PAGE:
How About Lending a Hand to Fight Terrorism?
by Anthony Turner, Chief External Communications Division, National Department of Public Affairs, U.S. Coast Guard Auxiliary
LOS ANGELES, Calif. Most people can detect when something is “out of place” or when something “is just not right” especially when they are in their “own backyard.” It is this natural level of awareness when in familiar surroundings that is the premise behind the America’s Waterway Watch program. However for the program to really work the U.S. Coast Guard is asking that the public act on that natural level of awareness when they notice something “out of place” or when they notice something “is just not right” and call the National Response Center at 877-24WATCH and report it. Of course in the case of immediate danger to life or property call 911 right away.
The America’s Waterway Watch program is a nationwide initiative similar to the well-known and successful Neighborhood Watch program that asks community members to report suspicious activities to local law enforcement agencies. “The America’s Waterway Watch program just makes good sense” said Robert Nelson, a spokesperson for the U.S. Coast Guard Auxiliary, “people who spend much of their time on or near the water, already know what is normal and what is not – just like they do when it comes to their own backyard, and they are well-suited to notice suspicious activities, including activities possibly indicating threats to our nation’s homeland security.” America’s Waterway Watch is just one example of how the average person can “lend a hand” just by keeping their eyes and ears open to any suspicious activities – and reporting that suspicious activity to the National Response Center and local law enforcement.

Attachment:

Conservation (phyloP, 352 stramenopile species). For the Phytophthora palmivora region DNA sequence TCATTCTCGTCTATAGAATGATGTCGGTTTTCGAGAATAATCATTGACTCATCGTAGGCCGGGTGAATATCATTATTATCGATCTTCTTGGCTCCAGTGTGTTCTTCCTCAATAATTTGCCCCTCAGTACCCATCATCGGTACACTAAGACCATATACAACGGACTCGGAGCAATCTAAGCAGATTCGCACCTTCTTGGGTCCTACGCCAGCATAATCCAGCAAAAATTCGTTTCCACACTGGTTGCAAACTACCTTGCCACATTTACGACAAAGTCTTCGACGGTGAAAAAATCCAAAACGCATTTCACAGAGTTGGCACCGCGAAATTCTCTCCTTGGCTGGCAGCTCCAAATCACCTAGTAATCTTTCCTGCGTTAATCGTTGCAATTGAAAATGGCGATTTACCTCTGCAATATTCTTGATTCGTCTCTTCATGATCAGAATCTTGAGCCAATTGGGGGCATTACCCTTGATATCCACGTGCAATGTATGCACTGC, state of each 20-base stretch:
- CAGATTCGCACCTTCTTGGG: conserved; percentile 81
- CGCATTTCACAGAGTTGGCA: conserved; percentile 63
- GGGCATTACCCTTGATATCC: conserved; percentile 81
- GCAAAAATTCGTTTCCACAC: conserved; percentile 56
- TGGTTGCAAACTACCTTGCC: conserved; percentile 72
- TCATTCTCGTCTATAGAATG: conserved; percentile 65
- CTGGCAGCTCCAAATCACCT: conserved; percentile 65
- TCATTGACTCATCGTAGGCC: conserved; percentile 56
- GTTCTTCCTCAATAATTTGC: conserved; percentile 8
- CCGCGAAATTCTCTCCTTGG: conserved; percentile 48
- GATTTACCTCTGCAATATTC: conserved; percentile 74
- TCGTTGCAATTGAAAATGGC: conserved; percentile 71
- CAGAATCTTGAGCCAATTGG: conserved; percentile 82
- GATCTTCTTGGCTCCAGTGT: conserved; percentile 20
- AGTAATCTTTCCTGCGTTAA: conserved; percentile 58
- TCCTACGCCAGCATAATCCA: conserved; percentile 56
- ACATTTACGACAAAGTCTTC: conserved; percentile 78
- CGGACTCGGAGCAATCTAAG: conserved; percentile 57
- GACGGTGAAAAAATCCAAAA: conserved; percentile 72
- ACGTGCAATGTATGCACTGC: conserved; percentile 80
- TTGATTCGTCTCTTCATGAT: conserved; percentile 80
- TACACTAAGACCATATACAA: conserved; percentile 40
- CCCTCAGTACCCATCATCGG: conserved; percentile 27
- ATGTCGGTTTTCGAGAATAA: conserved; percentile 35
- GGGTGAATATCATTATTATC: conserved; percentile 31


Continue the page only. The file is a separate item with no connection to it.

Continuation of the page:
“With the concern over the potential of terrorist using a small vessel as the delivery method to carry out an attack, the America’s Waterway Watch program has become even more relevant” said Coast Guard Lt. John Taylor, who serves as America’s Waterway Watch Assistant Program Manager. “Terrorists have demonstrated their ability to take command of a small vessel and use it to carry out their intent to do harm, for example, the USS Cole attack.” Additionally, small vessels could be used by terrorists to smuggle weapons or other terrorists into the U.S. In an effort to address the small vessel threat, a series of Small Vessel Security Summits have been held by the Coast Guard throughout the country. The next Small Vessel Security Summit is being held on June 7, 2008 at Massachusetts’s Maritime Academy. This meeting will engage small vessel stakeholders in the Northeast region of the country.
For more information about the America’s Waterway Watch program visit www.aww.aww-sp.com. A video public service announcement is available to view at the same website.
As the uniformed, civilian component of the Coast Guard, the Coast Guard Auxiliary has the primary responsibility for America’s Waterway Watch outreach to the recreational boating community. For more information about the U.S. Coast Guard Auxiliary visit www.cgaux.org.